So a scorpion is standing on the bank of a wide river wondering how he’s going to get across when he suddenly notices a frog dozing on a nearby lily pad. Seeing an easy solution to his dilemma, he approaches the frog and asks if the frog would agree to swim across the river with him, the scorpion, on his back. The frog thinks for a minute, then declines. “How do I know you won’t sting me?” he asks reasonably. The scorpion, having expected the question, has a good answer at the ready. “Obviously I won’t harm you. Why would I? If I were to sting you,” he notes entirely plausibly, “you would die and we’d both drown.” The frog considers the response, then helpfully agrees to take his fellow creature across to the other side. And so they set off for the other bank and are just about exactly halfway across when the scorpion suddenly does sting the frog. As the venom seeps into the frog’s bloodstream and the paralysis sets in that will now kill them both, the frog summons up whatever strength he has left to ask the scorpion why he could possibly have chosen to do such a thing…and particularly because the scorpion’s betrayal of his own promise will now inevitably lead not only to the frog’s death but to the scorpion’s own demise as well. “What can I do?” the scorpion replies just before they both slip beneath the water. “It’s my nature….”
It’s a famous story. I remember it being told to great effect in The Crying Game, Neil Jordan’s terrific 1992 movie starring Stephen Rea, Forest Whitaker, and Jaye Davidson. But it’s way older than that. In the Talmud, for example, we read that Samuel, one of the greatest talmudic sages, once took note of a frog swimming across a river with a scorpion on its back. When they reached the other side, the scorpion stung some unfortunate soul who just happened to be passing by. That’s how these things work, Samuel then commented: when your time is up, your time is up…and even the least likely partnership can be brought to bear by Providence to enforce God’s edict. That’s not exactly the same story, of course, nor does it teach the same lesson, but the image of the frog with a scorpion on its back is exactly the same…and that specific image appears as well in Sanskrit and old Persian literature where it is featured in stories that use it to good effect to teach different lessons of various sorts. A full survey of such ancient stories would take us too far afield of the topic I want to write about this week, but the interesting detail is that the image itself of a frog ferrying a scorpion on its back across a river is a constant…and the lesson taught in the version cited above—that the difference between animals and people is precisely that animals are hard-wired to act in certain specific ways and have no control to behave otherwise— is certainly worth taking seriously. Nor should we pass blithely by the corollary of that thought: that people, in this wholly unlike animals, do have that kind of control…if they choose to exert it to overcome their natural inclination to behave in some specific way that their moral compass recognizes as wrong or perverse. In other words, all God’s creatures come predisposed to behave in certain ways. But only humans possess the ability to override those predispositions and thus to behave as they see fit, not as their natures demand.
That story and its moral popped into my mind the other day when I was reading about the death of poor Harambe, 17, the 450-pound silverback gorilla shot dead the other day by a zookeeper at the Cincinnati Zoo.
The story is essentially a simple one. A family of five—a mother and her four children—were enjoying a day at the zoo when suddenly one of those kids, a little boy of three, somehow climbed through the protective barrier intended to keep visitors from coming too close to the animals they’ve come to observe. He fell into a shallow moat intended to keep the gorillas from approaching the barrier and was plucked from the waters by Harambe, whose intentions were not at all clear. I’ve watched the video several times (click here to see it if you haven’t) and concur, without any specific zoological training to buttress my opinion, that the only thing that was clear was that nothing at all was clear. At moments, Harambe appears to be acting almost protectively towards the child, helping him to his feet and almost gently touching the boy’s hand. But then he begins to drag the child by his feet first through the water and then across the floor of his enclosure, the little boy’s head bouncing up and down on the concrete as he is dragged off. What would have happened next, no one will ever know, of course, because Harambe was almost immediately shot dead by zoo workers who then rescued the boy. The boy, fortunately, was not terribly hurt physically. If he was traumatized by the incident, I don’t imagine we’ll ever find out. Nor do we need to know. Three-year-olds are resilient, though, and we can reasonably hope for the best in his regard.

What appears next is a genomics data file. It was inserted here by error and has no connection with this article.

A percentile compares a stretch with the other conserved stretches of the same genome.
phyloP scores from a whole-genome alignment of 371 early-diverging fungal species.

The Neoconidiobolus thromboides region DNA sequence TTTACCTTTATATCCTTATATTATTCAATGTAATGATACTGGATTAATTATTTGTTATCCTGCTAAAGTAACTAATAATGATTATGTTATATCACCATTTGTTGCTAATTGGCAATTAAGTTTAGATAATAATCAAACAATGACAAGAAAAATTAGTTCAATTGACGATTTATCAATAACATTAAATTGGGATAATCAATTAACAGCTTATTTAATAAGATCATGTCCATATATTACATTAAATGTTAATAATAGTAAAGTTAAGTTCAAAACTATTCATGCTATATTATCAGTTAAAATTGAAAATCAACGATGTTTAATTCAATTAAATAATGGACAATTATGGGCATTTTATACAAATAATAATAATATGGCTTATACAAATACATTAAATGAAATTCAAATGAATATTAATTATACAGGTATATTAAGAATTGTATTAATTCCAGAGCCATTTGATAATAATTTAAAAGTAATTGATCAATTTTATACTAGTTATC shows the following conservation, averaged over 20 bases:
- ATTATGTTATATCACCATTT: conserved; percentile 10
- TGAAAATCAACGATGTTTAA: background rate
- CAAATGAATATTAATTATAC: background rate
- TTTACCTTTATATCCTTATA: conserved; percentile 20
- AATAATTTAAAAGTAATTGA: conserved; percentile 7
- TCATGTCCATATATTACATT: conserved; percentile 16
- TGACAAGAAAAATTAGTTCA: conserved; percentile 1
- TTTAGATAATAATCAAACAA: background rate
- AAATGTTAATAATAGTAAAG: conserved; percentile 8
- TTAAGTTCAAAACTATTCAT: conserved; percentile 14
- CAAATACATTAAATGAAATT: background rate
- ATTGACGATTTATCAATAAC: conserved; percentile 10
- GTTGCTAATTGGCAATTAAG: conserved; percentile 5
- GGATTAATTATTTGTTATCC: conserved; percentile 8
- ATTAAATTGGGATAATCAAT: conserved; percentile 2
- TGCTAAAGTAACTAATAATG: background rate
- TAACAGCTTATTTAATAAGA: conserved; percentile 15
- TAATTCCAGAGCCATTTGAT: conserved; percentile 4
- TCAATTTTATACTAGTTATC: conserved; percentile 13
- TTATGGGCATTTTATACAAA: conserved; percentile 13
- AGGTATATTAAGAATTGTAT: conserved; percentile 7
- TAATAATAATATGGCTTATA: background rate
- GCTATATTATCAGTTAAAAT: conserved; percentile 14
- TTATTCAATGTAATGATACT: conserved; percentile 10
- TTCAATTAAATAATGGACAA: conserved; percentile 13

The real question has to do with the gorilla. Harambe was a very strong animal. The point was made by the director of the Cincinnati Zoo that silverbacks can crush coconuts with their bare hands, an image no doubt put forward because of the similarly in size between a coconut and a three-year-old’s head. (I’m guessing it takes a lot more strength to crush a coconut.) Because they can take up to seven minutes to work, the use of tranquilizer-darts was not feasible in a situation like this one. Nor was there much time to consider how to respond, much less to debate the matter thoughtfully or to take counsel with experts: a child’s life was in danger and the zoo officials had to decide on the spot whether to save the child by the only effective means available to them or to tranquilize the animal and hope nothing too bad happened while the darts took their time to work. Nor was it at all helpful that there was a crowd of onlookers, including the child’s mother, screaming while this was all unfolding, thus potentially unnerving or upsetting the animal and prompting him to act more, not less, violently than he might otherwise have. So the situation was grave, the amount of time to weigh options was negligible, and the assumption that Harambe, a noble-looking beast whose pose and affect are both almost human in his official portrait (reproduced above), would somehow rise up over his animalness to behave gently and kindly towards the boy was zoologically absurd. It is true that gorillas are generally herbivores, so the chance that Harambe might have mistaken the boy for his lunch were almost nil. But that he could easily have inadvertently killed the boy is, as far as I can see, beyond question.